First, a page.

Martin Luther Martin Luther (1483 - 1546)
Faith & Faithfulness
"What you do in your house is worth as much as if you did it up in heaven for our Lord God. We should accustom ourselves to think of our position and work as sacred and well-pleasing to God, not on account of the position and work, but on account of the word and faith from which the obedience and the work flow."
 
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Worth the Pain
"That is why I am suffering as I am. Yet I am not ashamed, because I know whom I have believed, and am convinced that he is able to guard what I have entrusted to him for that day."—2 Timothy 1:12

One night when the medical student Roger Bannister was studying anatomy, he wondered whether he could run a mile in under four minutes. It had never been done before. Bannister, an Olympic sprinter, knew how much training this endeavor would require. And he had to keep up his medical studies. For months he trained for hours every day, followed a strict diet, and studied eight to ten hours a day. Two pacesetters were running with him when Bannister took off at the gun. It was May 1954, and he was running for the record. Bannister hit the first lap in 57.5 seconds and pushed hard to maintain pace on a slow track. He finished the second lap in 1:58.2. At the end of the third lap, Bannister's time was 3:00.5. His body was screaming with pain and his step was beginning to falter. Bannister describes what happened during that last lap: "I said to myself, 'If you run until you collapse on that track, you're going to make this four-minute mile. If your knees hit the track, you're going to give everything you have, you're going to do it; you know you can. For eight months you've trained. You can do it.'" Bannister fought pain, sprinted down the backstretch, crossed the finish line, and fell into the arms of his friends. Time: 3:59.4. Put your life into the hands of the living God who loves you more than you can imagine. Any pain you endure for His name will be erased by His joy.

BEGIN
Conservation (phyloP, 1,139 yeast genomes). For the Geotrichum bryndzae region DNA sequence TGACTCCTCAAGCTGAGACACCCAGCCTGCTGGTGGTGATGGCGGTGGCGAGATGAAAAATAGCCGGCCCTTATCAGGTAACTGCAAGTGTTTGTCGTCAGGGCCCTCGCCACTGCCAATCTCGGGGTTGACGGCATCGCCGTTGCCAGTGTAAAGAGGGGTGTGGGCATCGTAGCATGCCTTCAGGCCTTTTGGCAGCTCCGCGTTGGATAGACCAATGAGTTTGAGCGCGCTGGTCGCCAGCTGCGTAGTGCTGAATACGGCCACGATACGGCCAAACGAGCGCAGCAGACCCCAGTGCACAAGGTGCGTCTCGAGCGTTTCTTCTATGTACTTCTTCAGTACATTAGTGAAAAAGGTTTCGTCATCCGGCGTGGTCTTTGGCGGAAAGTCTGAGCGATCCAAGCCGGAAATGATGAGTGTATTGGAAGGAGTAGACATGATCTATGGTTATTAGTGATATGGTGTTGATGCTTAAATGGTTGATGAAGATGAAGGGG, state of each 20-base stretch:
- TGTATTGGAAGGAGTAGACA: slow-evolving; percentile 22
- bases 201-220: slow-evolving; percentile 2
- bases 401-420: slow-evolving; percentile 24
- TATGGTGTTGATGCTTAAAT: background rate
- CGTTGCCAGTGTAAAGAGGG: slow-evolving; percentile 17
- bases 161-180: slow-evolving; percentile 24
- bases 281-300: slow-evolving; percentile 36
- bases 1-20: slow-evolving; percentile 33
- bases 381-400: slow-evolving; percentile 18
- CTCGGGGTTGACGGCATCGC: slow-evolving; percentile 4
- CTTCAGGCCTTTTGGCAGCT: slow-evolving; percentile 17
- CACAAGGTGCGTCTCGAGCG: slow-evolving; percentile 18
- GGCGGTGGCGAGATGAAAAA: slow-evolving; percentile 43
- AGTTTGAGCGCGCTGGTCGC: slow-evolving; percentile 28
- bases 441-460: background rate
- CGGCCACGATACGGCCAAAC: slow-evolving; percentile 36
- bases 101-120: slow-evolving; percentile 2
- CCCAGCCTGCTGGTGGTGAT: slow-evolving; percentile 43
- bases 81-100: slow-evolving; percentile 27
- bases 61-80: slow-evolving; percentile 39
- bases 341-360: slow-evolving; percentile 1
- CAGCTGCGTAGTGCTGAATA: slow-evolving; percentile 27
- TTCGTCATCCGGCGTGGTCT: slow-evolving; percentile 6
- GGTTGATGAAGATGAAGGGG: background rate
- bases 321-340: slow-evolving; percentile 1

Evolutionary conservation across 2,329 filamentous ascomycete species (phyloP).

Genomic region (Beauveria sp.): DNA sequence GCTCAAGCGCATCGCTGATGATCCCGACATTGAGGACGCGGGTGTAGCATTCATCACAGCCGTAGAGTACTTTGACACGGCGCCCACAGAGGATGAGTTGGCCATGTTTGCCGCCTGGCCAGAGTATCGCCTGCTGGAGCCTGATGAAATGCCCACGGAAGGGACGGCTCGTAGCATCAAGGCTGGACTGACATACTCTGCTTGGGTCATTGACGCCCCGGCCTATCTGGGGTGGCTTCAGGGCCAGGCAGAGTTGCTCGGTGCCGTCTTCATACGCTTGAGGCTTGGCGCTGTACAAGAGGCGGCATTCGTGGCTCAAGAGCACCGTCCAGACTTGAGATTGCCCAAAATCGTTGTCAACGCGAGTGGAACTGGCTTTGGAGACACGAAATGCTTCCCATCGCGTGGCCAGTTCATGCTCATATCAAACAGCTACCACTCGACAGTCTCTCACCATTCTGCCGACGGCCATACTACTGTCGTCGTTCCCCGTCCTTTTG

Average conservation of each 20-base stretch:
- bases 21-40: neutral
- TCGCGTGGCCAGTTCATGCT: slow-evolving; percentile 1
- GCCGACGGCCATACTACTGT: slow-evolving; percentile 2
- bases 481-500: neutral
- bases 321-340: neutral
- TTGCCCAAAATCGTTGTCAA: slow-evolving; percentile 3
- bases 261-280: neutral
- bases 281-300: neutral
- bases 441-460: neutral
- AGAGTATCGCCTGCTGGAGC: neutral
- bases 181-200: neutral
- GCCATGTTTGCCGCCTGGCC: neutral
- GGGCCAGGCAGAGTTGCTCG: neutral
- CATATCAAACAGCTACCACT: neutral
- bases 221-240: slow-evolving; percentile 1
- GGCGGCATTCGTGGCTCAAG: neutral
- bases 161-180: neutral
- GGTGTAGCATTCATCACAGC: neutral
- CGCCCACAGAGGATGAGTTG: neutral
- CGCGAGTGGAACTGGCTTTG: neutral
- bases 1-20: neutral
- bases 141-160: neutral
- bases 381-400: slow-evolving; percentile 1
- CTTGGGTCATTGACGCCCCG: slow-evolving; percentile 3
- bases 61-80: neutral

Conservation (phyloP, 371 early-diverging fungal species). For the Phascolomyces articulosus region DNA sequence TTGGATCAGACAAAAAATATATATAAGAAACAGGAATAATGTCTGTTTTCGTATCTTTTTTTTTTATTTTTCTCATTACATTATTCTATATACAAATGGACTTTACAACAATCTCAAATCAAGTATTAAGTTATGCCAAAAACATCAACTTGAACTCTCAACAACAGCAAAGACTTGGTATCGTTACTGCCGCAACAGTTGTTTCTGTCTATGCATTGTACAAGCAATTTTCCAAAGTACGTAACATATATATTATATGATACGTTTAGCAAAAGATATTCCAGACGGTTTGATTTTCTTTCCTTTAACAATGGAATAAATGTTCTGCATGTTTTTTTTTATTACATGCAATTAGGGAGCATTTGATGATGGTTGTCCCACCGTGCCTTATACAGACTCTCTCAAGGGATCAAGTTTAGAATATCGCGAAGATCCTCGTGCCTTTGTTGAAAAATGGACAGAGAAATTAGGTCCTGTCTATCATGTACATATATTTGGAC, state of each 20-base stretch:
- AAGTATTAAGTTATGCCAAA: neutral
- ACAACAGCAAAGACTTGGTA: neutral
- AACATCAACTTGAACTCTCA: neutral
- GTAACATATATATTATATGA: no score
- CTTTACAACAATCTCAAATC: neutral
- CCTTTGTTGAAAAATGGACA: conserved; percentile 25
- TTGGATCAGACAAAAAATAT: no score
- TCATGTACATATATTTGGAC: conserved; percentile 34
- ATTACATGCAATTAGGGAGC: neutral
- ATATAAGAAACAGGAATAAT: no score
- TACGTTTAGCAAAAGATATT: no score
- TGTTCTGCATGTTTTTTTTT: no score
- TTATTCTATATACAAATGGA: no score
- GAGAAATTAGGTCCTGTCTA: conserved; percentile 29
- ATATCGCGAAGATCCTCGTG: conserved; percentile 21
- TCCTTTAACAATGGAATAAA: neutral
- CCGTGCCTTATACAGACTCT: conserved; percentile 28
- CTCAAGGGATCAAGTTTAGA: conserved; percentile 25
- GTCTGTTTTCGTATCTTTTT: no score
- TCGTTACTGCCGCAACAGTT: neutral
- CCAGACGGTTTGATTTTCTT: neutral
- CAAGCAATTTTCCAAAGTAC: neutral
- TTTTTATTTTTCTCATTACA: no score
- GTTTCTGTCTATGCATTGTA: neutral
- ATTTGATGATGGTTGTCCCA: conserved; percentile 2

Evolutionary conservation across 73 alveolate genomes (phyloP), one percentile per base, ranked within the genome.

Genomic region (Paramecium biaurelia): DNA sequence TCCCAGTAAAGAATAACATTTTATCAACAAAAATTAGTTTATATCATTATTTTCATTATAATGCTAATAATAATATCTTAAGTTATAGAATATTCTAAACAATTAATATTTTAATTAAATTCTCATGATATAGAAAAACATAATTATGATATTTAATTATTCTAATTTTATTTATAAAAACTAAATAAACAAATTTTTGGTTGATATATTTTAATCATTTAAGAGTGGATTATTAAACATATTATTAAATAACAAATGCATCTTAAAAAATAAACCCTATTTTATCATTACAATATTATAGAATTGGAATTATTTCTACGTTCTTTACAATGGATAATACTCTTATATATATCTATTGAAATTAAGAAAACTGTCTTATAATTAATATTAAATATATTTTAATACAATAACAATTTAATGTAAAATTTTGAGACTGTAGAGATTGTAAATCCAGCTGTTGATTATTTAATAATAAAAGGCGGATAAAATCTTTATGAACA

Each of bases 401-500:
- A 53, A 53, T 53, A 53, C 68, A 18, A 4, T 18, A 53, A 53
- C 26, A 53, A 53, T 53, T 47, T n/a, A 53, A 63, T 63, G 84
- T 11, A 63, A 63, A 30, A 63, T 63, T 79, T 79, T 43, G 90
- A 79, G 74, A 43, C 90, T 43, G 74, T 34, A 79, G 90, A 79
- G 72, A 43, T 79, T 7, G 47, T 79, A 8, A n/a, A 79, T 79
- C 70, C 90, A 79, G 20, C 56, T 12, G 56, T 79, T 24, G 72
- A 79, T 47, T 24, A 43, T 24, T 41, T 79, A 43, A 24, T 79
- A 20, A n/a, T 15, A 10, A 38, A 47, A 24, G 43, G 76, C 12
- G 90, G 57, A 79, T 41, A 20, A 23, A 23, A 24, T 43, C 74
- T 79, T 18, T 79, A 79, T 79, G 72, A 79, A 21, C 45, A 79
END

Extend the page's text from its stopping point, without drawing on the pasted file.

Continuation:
"I know not how the Spirit moves, convincing men of sin, revealing Jesus through the Word, creating faith in him. But "I know who I have believed, and am persuaded that he is able to keep that which I've committed unto him against that day."—Daniel W. Whittle
 
There's a lot to be learned from history, and this volume, From Generation to Generation, puts a distinctly spiritual spin on lessons from the past. Drawing upon the famous and the ordinary of years gone by, From Generation to Generation finds nuggets of Godly wisdom in every story, making practical application for today. Beginning with a scripture, each entry includes a short edifying story, a miniature lesson, and a quote, hymn, or additional piece from the Word of God to finish up. In this devotional the reader can find wisdom and encouragement in the triumphs and tragedies of men and women from the past and present--such as Matthew Henry, Charles Swindoll, Oswald Sanders, C.S. Lewis, and William Shakespeare.